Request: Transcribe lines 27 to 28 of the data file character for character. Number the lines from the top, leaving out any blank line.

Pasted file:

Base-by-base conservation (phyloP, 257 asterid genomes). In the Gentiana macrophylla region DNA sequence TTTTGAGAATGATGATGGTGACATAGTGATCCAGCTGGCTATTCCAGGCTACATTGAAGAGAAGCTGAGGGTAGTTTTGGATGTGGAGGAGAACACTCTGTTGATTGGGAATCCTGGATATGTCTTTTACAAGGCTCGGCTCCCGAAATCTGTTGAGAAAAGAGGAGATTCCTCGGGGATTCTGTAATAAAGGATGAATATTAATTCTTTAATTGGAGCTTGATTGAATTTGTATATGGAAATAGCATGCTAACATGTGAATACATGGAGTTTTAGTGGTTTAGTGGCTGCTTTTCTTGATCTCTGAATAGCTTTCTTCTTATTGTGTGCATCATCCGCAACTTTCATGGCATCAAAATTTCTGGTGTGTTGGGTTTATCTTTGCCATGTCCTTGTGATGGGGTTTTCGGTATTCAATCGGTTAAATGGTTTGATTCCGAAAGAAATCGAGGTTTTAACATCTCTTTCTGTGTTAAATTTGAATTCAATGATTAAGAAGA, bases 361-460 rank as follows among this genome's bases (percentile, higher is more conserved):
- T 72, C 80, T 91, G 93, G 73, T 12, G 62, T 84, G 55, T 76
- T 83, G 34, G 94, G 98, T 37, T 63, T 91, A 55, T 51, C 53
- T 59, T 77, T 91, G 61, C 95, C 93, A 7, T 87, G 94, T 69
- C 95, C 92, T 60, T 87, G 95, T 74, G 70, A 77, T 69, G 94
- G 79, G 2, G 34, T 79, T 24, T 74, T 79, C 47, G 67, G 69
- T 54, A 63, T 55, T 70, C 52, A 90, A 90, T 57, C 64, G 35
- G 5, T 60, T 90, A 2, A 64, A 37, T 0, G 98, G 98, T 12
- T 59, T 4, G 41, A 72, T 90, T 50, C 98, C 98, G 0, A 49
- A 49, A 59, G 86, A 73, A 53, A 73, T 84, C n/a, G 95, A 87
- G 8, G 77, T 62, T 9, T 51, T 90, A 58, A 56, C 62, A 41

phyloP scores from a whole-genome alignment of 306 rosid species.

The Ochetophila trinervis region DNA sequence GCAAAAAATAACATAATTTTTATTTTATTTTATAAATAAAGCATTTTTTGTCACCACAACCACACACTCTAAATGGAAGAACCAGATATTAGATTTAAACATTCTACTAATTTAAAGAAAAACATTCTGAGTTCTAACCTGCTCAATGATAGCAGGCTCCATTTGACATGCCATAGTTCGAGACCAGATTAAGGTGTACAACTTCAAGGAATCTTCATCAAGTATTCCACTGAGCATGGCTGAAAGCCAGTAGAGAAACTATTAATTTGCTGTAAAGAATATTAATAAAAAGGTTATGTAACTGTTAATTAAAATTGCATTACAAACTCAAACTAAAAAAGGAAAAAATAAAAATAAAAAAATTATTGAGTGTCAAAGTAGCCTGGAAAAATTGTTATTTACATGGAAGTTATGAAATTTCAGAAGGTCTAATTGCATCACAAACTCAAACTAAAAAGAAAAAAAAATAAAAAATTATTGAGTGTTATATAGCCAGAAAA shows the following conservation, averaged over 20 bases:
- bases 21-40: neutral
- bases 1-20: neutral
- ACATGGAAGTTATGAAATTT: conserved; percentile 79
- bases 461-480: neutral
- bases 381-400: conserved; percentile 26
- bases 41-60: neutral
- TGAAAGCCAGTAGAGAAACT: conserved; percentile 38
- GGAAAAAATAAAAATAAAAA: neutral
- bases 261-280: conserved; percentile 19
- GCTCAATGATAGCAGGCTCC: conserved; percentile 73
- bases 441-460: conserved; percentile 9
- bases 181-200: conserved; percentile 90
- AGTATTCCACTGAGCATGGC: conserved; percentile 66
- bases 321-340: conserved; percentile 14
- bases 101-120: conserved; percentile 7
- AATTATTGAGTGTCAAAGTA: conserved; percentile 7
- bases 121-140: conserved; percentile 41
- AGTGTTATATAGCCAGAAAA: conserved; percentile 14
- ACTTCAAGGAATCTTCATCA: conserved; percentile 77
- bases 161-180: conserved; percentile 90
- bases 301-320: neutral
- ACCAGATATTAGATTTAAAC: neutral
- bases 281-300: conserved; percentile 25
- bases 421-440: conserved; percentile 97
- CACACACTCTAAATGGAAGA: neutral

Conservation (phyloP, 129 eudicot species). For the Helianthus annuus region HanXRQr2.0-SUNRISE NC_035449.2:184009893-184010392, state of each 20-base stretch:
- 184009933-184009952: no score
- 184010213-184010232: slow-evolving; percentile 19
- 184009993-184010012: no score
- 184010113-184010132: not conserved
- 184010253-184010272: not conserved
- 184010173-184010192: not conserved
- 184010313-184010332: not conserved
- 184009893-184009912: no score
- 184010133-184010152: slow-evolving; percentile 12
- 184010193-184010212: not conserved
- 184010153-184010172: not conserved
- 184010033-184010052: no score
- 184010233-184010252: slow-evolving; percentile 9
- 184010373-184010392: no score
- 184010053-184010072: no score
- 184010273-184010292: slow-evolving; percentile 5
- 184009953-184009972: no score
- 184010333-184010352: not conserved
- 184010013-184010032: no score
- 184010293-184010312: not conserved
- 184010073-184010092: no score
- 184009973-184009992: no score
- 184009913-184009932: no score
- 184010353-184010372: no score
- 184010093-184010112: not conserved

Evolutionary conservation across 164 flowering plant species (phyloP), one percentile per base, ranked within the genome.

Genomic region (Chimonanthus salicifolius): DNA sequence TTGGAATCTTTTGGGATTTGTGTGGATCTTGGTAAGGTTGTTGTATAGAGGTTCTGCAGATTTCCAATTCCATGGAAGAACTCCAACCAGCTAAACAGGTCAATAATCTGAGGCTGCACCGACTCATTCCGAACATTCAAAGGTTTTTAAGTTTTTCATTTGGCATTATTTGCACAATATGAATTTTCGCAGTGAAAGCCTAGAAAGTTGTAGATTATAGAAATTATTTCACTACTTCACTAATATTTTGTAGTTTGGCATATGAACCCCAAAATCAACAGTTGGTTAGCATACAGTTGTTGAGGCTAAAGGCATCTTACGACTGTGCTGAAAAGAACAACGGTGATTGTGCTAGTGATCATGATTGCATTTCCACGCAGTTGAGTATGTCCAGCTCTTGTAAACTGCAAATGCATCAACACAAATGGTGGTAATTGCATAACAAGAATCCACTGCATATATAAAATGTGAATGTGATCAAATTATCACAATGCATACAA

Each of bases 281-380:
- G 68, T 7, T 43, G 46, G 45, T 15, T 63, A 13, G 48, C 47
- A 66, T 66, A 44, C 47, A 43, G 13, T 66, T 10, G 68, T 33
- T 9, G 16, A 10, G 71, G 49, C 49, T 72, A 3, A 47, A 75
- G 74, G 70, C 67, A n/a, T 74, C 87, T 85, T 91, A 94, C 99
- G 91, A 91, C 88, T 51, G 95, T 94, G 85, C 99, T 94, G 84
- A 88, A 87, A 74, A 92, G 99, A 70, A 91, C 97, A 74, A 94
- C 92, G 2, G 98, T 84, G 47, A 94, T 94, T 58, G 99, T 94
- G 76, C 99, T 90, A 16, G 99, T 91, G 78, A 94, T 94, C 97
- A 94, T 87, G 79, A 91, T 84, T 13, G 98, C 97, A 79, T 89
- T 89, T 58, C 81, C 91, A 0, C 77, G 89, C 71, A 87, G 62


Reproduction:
- bases 321-340: conserved; percentile 14
- bases 101-120: conserved; percentile 7